18. Darekar A, McFadyen BJ, Lamontagne A, Fung J. Efficacy of virtual reality-based intervention on balance and mobility disorders post-stroke: a scoping review. J Neuroeng Rehabil. 2015;12:46.PubMed CentralView ArticlePubMedGoogle Scholar
  19. Fulk GD. Locomotor training and virtual reality-based balance training for an individual with multiple sclerosis: a case report. J Neurol Phys Ther. 2005;29:34–42.View ArticlePubMedGoogle Scholar
  20. Gutierrez RO. Galan Del Rio F, Cano de la Cuerda R, Alguacil Diego IM, Gonzalez RA, Page JC. A telerehabilitation program by virtual reality-video games improves balance and postural control in multiple sclerosis patients. NeuroRehabilitation. 2013;33:545–54.PubMedGoogle Scholar
  21. Kalron A, Frid L. Nintendo Wii virtual reality game improves short term balance capabilities in multiple sclerosis patients: a pilot quasi-experimental study. J Phys Ther. 2012;5:54–62.Google Scholar
  22. Eftekharsadat B, Babaei-Ghazani A, Mohammadzadeh M, Talebi M, Eslamian F, Azari E. Effect of virtual reality-based balance training in multiple sclerosis. Neurol Res. 2015;37:539–44.View ArticlePubMedGoogle Scholar
  23. Lozano-Quilis JA, Gil-Gómez H, Gil-Gómez JA, Albiol-Pérez S, Palacios-Navarro G, Fardoun HM, et al. Virtual rehabilitation for multiple sclerosis using a kinect-based system: randomized controlled trial. JMIR Serious Games. 2014;2, e12.PubMed CentralView ArticlePubMedGoogle Scholar
  24. Sessoms PH, Gottshall KR, Collins JD, Markham AE, Service KA, Reini SA. Improvements in gait speed and weight shift of persons with traumatic brain injury and vestibular dysfunction using a virtual reality computer-assisted rehabilitation environment. Mil Med. 2015;180:143–9.View ArticlePubMedGoogle Scholar
  25. Beurskens R, Wilken JM, Dingwell JB. Dynamic stability of individuals with transtibial amputation walking in destabilizing environments. J Biomech. 2014;47:1675–81.PubMed CentralView ArticlePubMedGoogle Scholar
  26. Chan L, Heinemann AW, Roberts J. Elevating the quality of disability and rehabilitation research: mandatory use of the reporting guidelines. Ann Phys Rehabil Med. 2014;57:558–60.View ArticlePubMedGoogle Scholar
  27. Polman CH, Reingold SC, Banwell B, Clanet M, Cohen JA, Filippi M, et al. Diagnostic criteria for multiple sclerosis: 2010 revisions to the McDonald criteria. Ann Neurol. 2011;69:292–302.PubMed CentralView ArticlePubMedGoogle Scholar
  28. Yen CY, Lin KH, Hu MH, Wu RM, Lu TW, Lin CH. Effects of virtual reality-augmented balance training on sensory organization and attentional demand for postural control in people with Parkinson’s disease: a randomized controlled study. Phys Ther. 2011;91:862–74.View ArticlePubMedGoogle Scholar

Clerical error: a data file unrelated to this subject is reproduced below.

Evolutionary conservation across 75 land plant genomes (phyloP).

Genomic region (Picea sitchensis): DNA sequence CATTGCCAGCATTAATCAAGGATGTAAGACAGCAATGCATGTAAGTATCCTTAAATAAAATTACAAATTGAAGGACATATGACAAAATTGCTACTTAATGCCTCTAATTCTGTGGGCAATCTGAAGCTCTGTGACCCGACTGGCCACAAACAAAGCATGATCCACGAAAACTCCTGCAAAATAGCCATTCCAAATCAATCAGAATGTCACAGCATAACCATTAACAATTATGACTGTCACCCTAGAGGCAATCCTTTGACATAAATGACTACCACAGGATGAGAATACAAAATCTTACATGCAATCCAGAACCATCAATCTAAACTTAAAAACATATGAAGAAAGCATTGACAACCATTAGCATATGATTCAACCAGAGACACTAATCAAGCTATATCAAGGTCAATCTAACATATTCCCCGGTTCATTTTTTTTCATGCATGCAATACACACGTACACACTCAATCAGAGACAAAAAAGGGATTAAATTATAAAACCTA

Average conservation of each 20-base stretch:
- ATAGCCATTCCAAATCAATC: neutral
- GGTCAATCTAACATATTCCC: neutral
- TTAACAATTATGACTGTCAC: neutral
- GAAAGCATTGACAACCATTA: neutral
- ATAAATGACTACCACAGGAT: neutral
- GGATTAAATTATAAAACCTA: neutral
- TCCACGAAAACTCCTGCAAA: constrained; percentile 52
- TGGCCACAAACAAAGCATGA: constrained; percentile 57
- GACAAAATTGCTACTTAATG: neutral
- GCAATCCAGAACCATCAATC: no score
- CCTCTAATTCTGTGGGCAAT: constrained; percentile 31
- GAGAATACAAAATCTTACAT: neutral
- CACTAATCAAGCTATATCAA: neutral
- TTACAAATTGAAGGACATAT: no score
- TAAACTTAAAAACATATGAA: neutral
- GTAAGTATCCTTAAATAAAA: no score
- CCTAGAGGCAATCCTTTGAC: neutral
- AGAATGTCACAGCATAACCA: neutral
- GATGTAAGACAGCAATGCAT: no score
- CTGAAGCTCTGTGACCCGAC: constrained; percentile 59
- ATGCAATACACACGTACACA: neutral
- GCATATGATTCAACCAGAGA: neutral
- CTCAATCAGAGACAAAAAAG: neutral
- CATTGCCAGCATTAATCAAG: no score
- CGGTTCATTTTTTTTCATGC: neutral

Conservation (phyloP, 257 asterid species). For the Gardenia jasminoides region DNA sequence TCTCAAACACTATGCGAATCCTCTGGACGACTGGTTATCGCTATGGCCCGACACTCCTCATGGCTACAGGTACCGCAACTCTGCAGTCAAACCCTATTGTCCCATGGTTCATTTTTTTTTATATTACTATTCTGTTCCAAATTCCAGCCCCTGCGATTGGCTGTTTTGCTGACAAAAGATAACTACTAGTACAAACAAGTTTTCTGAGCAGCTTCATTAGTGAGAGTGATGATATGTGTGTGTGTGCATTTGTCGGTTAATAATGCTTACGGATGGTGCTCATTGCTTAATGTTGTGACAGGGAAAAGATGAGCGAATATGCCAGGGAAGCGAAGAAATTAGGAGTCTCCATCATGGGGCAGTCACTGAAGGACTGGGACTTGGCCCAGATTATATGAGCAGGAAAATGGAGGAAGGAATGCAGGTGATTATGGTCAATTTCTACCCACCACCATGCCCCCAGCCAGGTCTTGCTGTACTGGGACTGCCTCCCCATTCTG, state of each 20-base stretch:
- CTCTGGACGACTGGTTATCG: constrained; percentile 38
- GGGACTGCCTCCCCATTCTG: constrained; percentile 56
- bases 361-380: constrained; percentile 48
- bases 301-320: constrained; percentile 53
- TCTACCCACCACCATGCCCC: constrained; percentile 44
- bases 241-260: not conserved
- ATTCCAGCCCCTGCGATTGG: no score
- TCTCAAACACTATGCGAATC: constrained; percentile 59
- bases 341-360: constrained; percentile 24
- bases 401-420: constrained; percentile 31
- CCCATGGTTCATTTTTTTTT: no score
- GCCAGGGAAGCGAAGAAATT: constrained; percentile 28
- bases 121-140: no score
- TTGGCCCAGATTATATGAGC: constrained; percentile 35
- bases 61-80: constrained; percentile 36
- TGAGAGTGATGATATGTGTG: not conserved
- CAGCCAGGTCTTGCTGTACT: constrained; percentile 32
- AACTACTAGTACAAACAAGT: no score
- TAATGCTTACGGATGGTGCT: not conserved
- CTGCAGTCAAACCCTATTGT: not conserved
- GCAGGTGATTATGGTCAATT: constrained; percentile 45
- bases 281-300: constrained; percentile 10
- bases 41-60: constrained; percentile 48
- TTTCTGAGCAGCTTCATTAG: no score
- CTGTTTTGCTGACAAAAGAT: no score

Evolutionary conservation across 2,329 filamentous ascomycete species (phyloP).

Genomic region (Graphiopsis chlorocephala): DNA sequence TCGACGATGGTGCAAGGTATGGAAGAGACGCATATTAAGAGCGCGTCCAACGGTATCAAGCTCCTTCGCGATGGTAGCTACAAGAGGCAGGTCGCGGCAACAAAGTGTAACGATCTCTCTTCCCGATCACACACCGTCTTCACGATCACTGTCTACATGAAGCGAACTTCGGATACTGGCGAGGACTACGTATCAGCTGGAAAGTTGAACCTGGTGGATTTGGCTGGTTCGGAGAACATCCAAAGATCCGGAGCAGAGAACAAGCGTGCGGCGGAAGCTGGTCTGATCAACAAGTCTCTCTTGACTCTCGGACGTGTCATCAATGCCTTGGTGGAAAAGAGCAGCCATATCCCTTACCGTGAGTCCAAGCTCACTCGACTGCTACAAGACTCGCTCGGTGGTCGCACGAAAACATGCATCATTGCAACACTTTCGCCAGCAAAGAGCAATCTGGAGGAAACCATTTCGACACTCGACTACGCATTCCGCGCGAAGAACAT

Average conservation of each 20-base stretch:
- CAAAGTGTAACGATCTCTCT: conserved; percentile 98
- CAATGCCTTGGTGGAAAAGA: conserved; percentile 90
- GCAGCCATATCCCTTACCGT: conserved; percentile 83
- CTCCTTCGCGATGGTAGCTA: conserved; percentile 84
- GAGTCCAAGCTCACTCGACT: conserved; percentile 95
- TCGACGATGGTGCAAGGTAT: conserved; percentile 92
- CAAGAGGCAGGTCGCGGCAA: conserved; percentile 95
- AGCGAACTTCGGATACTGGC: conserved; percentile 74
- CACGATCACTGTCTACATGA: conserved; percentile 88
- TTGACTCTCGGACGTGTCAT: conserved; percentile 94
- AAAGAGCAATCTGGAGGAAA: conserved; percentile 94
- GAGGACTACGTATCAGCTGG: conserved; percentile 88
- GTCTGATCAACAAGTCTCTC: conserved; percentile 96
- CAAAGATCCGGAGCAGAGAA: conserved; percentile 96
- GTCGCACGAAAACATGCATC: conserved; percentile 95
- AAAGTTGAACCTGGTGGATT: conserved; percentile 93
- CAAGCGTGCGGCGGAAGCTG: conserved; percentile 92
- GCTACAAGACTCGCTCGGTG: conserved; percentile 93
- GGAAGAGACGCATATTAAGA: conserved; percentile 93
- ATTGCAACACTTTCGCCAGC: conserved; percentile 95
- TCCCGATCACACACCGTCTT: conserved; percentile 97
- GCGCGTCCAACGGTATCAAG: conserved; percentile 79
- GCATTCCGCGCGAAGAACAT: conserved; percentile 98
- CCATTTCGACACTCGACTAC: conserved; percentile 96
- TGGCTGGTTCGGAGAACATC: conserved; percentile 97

29. Prosperini L, Sbardella E, Raz E, Cercignani M, Tona F, Bozzali M, et al. Multiple sclerosis: white and gray matter damage associated with balance deficit detected at static posturography. Radiology. 2013;268:181–9.View ArticlePubMedGoogle Scholar
  30. Duncan PW, Wiener DK, Chandler J, Studenski S. Functional reach: A new clinical measure of balance. J Gerontol. 1990;45:192–7.View ArticleGoogle Scholar
  31. Blum L, Korner-Bitensky N. Usefulness of the Berg Balance Scale in stroke rehabilitation: a systematic review. Phys Ther. 2008;88:559–66.View ArticlePubMedGoogle Scholar
  32. Dite W, Temple VA. A clinical test of stepping and change of direction to identify multiple falling older adults. Arch Phys Med Rehabil. 2002;83:1566–71.View ArticlePubMedGoogle Scholar
  33. Wagner JM, Norris RA, Van Dillen LR, Thomas FP, Naismith RT. Four square step test in ambulant persons with multiple sclerosis: validity, reliability, and responsiveness. Int J Rehabil Res. 2013;36:253–9.View ArticlePubMedGoogle Scholar
  34. van Vliet R, Hoang P, Lord S, Gandevia S, Delbaere K. The Falls Efficacy Scale International: A cross-sectional validation in people with multiple sclerosis. Arch Phys Med Rehabil. 2013;94:883–9.View ArticlePubMedGoogle Scholar
  35. Laver KE, George S, Thomas S, Deutsch JE, Crotty M. Virtual reality for stroke rehabilitation. Cochrane Database Syst Rev. 2015;12:CD008349.Google Scholar
  36. Cheok G, Tan D, Low A, Hewitt J. Is Nintendo Wii an effective intervention for individuals with stroke? A systematic review and meta-analysis. J Am Med Dir Assoc. 2015;16:923–32.View ArticlePubMedGoogle Scholar
  37. Collins JD, Markham A, Service K, Reini S, Wolf E, Sessoms P. A systematic literature review of the use and effectiveness of the computer assisted rehabilitation environment for research and rehabilitation as it relates to the wounded warrior. Work. 2015;50:121–9.PubMedGoogle Scholar
  38. Browne J, O’Hare N. Development of a novel method for assessing balance: the quantitative posturography system. Physiol Meas. 2000;21:217–33.Google Scholar

Copyright

© Kalron et al. 2016

Advertisement